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Forget for a moment all that the great runners of Africa will
take away from the Olympics, those shiny souvenirs of gold,
silver and bronze. Savor instead what they will leave behind
with us: a sense of wonder. In a world growing smaller and less
mysterious by the day, the African runners show there are still
things on earth with the power to confound and amaze us.

Ron Clarke, the great Australian runner of the 1960s, calls the
present "a phenomenal era, the best for distance running we've
ever seen." It is also, as the accompanying chart makes clear,
an era of African dominance. The Atlanta Games should see the
coronation of three great African runners: Noureddine Morceli of
Algeria in the 1,500 meters, Moses Kiptanui of Kenya in the
3,000-meter steeplechase and Haile Gebrselassie of Ethiopia in
the 10,000 and probably also the 5,000. All three hold the world
records in their specialties, and each has won several world
championships. The only thing missing from each runner's trophy
case is an Olympic gold medal.

African runners first grabbed our attention in the 1960s, awing
us not only with their times but also with their style, their
apparent disregard for science and common sense. The first great
African runner, Abebe Bikila of Ethiopia, won the 1960 Olympic
marathon racing barefoot through Rome. He wore shoes to win the
'64 marathon, in Tokyo, in world-record time, then declared that
he could have gone another 10 kilometers (6.2 miles).

Four years later at the Mexico City Olympics, Kenyan
steeplechaser Amos Biwott did what no other man has done: He
sailed over the water jump lap after lap and won the race with
two dry shoes. Then came fellow Kenyan Kip Keino, remembered for
his ritual of tossing his cap into the infield as well as for
his '72 Olympic steeplechase victory, and Tanzanian Filbert
Bayi, whose seemingly suicidal front-running helped him break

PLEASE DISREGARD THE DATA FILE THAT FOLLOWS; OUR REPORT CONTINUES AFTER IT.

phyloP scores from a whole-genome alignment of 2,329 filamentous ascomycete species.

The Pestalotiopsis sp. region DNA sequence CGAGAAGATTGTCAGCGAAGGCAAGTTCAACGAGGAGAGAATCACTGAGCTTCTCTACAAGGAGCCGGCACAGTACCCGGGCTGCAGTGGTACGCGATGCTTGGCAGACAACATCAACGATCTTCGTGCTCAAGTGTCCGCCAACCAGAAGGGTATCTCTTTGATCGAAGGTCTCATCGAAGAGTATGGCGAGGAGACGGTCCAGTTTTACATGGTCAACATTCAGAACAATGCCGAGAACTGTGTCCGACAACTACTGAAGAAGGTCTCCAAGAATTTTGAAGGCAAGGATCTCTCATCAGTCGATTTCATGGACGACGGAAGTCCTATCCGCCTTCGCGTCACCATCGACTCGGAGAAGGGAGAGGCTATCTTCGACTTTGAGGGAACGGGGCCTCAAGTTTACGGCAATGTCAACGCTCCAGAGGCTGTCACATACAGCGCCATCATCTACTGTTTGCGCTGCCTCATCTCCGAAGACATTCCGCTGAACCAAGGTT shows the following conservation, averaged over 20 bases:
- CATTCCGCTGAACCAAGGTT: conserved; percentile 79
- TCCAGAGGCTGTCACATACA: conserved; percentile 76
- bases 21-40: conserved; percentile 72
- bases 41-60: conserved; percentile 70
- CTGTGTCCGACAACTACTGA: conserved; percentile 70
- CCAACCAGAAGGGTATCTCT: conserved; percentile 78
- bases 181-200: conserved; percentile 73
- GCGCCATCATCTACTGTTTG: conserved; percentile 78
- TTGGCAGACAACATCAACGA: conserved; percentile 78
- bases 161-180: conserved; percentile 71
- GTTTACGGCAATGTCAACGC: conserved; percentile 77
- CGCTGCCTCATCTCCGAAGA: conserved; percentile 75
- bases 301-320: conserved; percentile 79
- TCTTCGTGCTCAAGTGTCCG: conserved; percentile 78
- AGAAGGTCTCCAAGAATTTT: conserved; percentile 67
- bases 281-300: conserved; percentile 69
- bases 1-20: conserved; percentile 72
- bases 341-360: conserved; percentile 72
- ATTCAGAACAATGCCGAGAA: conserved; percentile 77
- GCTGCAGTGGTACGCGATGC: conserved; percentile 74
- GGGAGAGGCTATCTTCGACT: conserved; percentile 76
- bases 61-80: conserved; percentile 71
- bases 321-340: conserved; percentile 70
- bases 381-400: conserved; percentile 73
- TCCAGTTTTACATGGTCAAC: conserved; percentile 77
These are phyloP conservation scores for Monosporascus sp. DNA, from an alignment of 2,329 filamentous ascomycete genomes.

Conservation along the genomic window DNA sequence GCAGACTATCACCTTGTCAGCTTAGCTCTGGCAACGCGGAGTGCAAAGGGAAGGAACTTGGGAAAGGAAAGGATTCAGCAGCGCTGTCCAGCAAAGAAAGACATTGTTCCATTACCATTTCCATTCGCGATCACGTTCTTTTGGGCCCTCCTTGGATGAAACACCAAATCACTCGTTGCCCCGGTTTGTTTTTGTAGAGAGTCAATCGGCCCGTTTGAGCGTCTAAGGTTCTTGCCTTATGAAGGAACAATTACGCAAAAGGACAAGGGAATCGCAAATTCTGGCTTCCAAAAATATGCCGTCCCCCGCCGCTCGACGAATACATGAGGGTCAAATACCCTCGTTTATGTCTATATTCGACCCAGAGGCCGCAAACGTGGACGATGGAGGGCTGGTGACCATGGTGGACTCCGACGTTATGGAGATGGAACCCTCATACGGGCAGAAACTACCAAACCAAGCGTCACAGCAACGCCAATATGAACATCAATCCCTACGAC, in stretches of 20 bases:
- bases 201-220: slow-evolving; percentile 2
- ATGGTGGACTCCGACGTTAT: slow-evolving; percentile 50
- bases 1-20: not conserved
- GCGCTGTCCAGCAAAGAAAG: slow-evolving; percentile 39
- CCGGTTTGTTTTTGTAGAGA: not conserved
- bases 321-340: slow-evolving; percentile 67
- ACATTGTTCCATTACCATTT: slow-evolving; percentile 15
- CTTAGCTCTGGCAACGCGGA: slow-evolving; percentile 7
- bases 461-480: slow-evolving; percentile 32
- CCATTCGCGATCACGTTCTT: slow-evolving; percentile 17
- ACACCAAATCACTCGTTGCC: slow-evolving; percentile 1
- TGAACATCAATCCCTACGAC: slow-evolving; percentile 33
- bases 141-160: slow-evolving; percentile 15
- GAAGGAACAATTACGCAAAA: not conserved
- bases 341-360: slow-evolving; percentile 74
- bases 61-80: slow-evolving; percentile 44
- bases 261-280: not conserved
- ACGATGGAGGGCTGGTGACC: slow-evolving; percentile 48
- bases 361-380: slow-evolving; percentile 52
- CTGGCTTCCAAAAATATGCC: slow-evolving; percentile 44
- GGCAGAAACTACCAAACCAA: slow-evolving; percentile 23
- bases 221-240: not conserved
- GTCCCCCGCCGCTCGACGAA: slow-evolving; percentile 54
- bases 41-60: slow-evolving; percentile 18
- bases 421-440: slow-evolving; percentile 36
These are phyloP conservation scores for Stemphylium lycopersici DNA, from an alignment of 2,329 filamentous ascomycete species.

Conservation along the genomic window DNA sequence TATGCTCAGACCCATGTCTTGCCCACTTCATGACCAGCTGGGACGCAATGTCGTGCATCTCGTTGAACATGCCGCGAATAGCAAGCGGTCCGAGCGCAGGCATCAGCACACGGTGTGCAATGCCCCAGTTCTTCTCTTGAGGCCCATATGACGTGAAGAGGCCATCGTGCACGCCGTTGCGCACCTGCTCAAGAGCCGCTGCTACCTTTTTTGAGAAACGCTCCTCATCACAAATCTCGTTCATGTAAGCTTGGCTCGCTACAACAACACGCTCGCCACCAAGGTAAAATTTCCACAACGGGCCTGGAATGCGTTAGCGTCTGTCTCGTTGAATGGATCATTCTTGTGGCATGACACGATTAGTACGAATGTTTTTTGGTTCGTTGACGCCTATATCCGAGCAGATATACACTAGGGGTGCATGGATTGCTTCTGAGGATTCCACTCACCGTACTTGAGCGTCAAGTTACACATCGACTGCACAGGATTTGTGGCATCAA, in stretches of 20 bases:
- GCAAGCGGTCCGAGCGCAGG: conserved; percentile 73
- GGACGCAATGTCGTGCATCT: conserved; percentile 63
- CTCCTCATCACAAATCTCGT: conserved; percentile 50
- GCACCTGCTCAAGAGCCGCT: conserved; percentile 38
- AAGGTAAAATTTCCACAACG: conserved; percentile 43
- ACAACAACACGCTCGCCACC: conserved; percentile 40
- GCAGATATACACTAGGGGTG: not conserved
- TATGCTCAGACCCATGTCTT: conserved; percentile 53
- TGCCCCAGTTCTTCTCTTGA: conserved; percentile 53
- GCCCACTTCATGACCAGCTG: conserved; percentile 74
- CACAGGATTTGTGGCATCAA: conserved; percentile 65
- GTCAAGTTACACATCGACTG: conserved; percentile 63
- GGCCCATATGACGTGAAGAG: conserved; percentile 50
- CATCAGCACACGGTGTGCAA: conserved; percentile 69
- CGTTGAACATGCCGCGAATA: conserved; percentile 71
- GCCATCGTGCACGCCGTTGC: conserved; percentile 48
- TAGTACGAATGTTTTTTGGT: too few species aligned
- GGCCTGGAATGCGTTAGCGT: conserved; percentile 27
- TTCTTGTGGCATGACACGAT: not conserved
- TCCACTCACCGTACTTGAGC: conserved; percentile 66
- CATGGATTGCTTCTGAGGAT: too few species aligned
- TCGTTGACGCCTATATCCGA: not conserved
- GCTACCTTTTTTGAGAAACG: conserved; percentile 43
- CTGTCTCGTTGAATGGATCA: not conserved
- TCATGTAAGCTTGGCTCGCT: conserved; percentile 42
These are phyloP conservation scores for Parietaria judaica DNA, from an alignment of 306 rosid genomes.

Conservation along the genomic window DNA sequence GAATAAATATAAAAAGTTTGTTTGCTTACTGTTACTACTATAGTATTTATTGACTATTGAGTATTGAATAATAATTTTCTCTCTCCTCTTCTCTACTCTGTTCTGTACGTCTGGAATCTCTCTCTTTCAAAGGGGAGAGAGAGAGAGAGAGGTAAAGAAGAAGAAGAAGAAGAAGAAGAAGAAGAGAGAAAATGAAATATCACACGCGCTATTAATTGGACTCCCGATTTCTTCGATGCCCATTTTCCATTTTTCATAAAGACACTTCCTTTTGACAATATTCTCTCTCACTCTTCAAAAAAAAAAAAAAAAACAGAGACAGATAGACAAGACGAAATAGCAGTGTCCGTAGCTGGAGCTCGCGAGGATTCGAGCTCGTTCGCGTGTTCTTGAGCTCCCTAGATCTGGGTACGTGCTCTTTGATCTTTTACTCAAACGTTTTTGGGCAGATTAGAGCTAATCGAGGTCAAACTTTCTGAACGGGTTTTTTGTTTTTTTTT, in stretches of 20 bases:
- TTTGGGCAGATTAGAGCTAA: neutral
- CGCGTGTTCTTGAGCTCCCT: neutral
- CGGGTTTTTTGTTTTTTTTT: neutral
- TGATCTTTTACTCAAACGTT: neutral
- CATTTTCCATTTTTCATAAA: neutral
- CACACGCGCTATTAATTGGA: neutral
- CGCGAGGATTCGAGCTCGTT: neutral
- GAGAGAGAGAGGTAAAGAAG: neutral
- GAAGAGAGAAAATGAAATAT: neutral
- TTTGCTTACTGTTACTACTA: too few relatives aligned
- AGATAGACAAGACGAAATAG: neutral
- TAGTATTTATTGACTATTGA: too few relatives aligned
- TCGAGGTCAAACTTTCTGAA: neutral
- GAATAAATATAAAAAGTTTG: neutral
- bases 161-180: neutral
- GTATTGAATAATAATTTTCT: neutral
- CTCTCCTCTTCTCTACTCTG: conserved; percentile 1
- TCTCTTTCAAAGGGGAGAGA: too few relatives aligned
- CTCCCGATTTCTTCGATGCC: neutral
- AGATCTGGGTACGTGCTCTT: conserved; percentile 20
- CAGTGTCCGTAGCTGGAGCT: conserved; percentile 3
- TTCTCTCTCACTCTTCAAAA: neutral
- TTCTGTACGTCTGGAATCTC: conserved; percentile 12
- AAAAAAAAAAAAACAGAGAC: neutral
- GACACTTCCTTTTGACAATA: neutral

Jim Ryun's mile record in 1975.

These days, the stories come not just from Kenya and Ethiopia,
those high-altitude cradles of cardiovascular supermen and
superwomen, but from throughout Africa. In the last decade there
have been marathoners from Djibouti, Namibia and Tanzania, and a
superb 400 hurdler from Zambia, Samuel Matete. Out of Burundi
comes 22-year-old Venuste Niyongabo, who fled the charnel house
his country has become and now offers Morceli his greatest
challenge in the 1,500. And from Mozambique there is 800-meter
favorite Maria Mutola, plucked at age 14 from a dusty soccer
field and plunked down a few months later at the 1988 Olympics
in Seoul.

Just when you think you've seen the most precocious athlete of
the lot, he tells you that his little brother is even faster but
had to stay home to help with the cattle. "Kenyans," says
Morceli with a sigh. "There are always new Kenyans."

Why are the Kenyans so good? "I think they have a genetic
predisposition," says Steve Holman, the top-ranked U.S. miler,
who says that although he is an African-American, he is
different from the Kenyans. "I know that's not politically
correct, but their bodies seem to have been designed for
distance running."

Kenyan men took the first five places at this year's Boston
Marathon, and the Kenyan team has won the world cross-country
championship for 11 straight years. Where else but in Kenya
could a young man have a childhood friend who is an Olympic
medalist, a cousin and a teacher who both set world records for
10,000 meters, and another cousin who won the 10,000 in two
world championships? That is true of Kiptanui, whose pal William
Mutwol won bronze in the '92 steeplechase in Barcelona, whose
cousin Richard Chelimo and schoolmaster Samson Kimobwa set world
records in the 10,000, and whose other cousin Ismael Kirui won
the 5,000 at the '93 and '95 worlds.

A further explanation for the dominance of Kenyan and other
African runners is economic. Outside of soccer, there is
virtually no professional sport in most of the countries we are
talking about. Running provides athletes "the one opportunity to
make what you might call 'proper money,'" says Kim McDonald, a
London-based agent for about 30 world-class Kenyan runners.
Kenya's per capita income is $292 a year; Kiptanui can command
$50,000 per meet in appearance money alone.

African runners are forcing us to rethink our basic assumptions
about racing and about what is humanly possible. For some time
the model has been a year-long buildup to a peak racing period
of, say, a month. We've also assumed that distance runners are
not ready to start smashing records until they are well into
their 20's. Last year Gebrselassie exploded those two myths. At
age 22 he set a world record for two miles (8:07.46) in late
May; set another world mark, in the 10,000 (26:43.53), in early